The true joy of riding dirt roads is avoiding traffic. Nobody drives a car on our dirt roads for enjoyment – they go the mile or two they have to to get to a paved artery and they’re gone. That means it’s rare to get passed by a car on a dirt road (we rode at least ten miles on dirt yesterday and didn’t get passed once). After a full season on asphalt, it’s always nice to experience the quiet solitude of dirt roads… and of cleaning my wife and my gravel bikes at least twice a week. Or more. Hang on, I have to get a tissue.
Anyway, I rolled out with my buddy Mike and Diane yesterday morning for some pre-breakfast groad. The new tires are fantastic and my bike is running excellently. We laughed and talked and generally had a great time of it. My wife had meetings all day, so it would have been better had she been there, but it was still fantastic – though I still had the same problem with the gravel bike that I have with my Venge and Trek; single bikes feel weird. And thank God for that.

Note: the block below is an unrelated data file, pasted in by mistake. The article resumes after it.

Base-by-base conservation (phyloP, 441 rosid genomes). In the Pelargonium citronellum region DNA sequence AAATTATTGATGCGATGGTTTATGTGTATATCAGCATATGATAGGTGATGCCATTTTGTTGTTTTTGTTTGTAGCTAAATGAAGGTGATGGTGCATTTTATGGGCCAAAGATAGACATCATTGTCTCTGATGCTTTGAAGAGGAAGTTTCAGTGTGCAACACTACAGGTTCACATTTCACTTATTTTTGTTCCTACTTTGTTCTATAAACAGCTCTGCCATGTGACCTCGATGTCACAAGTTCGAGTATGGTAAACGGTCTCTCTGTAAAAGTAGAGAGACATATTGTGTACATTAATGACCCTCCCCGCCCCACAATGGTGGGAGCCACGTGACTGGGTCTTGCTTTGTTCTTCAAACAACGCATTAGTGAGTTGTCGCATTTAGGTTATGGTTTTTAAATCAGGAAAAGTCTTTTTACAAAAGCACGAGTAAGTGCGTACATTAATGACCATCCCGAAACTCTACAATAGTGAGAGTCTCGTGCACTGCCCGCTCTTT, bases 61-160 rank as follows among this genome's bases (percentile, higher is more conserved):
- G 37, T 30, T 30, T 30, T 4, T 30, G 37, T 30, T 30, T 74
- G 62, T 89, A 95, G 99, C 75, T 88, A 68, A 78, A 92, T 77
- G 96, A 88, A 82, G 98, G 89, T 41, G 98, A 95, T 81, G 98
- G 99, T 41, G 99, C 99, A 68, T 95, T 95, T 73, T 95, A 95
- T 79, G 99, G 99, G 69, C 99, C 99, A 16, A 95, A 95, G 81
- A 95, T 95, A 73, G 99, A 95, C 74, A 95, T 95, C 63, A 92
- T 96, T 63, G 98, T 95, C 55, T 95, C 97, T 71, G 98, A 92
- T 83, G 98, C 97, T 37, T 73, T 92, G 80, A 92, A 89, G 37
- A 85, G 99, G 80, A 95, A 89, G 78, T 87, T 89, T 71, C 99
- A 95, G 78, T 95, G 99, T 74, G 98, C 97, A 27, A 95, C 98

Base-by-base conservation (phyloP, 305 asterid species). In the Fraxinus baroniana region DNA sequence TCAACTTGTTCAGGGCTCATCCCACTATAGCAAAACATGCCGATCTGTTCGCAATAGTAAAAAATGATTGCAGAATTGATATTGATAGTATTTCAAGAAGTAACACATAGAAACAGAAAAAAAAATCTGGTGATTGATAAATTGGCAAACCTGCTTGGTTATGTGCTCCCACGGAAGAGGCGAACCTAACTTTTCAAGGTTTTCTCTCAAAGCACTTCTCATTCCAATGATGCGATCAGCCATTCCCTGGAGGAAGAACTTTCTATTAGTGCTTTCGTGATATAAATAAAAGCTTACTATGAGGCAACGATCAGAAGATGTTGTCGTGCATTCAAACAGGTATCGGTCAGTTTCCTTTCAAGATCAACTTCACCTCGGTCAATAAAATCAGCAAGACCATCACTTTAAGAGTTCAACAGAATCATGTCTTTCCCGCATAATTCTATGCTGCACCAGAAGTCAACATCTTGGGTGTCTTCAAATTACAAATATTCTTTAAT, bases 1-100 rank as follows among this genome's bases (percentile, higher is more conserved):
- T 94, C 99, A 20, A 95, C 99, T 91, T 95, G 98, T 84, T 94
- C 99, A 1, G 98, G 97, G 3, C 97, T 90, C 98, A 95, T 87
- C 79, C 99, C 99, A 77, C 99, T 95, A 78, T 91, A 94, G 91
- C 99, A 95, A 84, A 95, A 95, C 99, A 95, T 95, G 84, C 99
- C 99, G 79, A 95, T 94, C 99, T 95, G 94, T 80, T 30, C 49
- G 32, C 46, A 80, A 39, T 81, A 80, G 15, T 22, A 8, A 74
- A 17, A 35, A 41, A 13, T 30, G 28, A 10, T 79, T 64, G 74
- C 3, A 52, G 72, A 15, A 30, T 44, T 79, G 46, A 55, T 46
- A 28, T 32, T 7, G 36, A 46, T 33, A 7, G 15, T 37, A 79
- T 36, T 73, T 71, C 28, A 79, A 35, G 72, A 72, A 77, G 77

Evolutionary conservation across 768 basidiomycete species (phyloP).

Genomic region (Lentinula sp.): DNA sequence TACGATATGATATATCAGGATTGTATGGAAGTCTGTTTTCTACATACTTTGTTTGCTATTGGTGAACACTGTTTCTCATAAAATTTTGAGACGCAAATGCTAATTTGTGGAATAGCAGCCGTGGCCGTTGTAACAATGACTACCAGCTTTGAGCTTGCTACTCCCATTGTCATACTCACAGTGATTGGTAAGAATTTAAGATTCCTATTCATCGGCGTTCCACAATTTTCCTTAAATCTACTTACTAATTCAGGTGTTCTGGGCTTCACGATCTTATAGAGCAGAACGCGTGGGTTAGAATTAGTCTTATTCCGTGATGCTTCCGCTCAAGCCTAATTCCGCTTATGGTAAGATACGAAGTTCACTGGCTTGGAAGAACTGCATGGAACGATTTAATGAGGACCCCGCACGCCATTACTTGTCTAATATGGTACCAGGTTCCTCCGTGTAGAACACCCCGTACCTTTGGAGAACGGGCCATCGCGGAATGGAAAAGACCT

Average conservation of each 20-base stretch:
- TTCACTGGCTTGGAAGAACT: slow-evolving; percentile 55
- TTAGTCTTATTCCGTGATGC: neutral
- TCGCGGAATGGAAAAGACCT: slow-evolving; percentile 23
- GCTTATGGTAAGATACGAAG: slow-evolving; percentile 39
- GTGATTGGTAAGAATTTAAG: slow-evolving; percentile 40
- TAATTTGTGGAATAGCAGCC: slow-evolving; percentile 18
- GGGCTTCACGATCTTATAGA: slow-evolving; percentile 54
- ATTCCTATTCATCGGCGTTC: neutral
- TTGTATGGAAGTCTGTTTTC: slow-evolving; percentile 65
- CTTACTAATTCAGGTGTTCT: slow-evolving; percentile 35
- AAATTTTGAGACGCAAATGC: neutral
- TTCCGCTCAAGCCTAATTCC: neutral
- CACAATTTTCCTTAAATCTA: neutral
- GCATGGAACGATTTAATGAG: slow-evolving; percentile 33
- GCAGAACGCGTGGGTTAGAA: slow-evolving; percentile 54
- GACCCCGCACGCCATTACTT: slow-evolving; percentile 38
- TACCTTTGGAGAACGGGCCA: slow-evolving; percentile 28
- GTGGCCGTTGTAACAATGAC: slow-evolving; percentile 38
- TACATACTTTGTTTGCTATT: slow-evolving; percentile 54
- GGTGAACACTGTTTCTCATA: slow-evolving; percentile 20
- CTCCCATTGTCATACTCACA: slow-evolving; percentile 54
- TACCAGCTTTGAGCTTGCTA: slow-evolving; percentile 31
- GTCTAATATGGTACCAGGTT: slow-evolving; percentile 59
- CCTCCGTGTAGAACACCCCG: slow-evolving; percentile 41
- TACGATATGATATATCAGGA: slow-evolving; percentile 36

The gravel season has begun…
Saddle Height, Leg Length, Cleat Shims… and the 10-Second FREE Alternative to Addressing Having One Leg (Slightly) Longer than the Other.
My wife and I both have a one leg shorter than the other. Ironically, mine’s the left. My wife’s is the right. I don’t quite know how that would throw a tandem off kilter, but we manage. Happily. To an extent.
There are two things you can do to address one leg being shorter than the other on a bicycle; lower the saddle height so the shorter leg gets its proper extension, or shim the shorter leg by putting a shim betwixt the cleat and the shoe sole.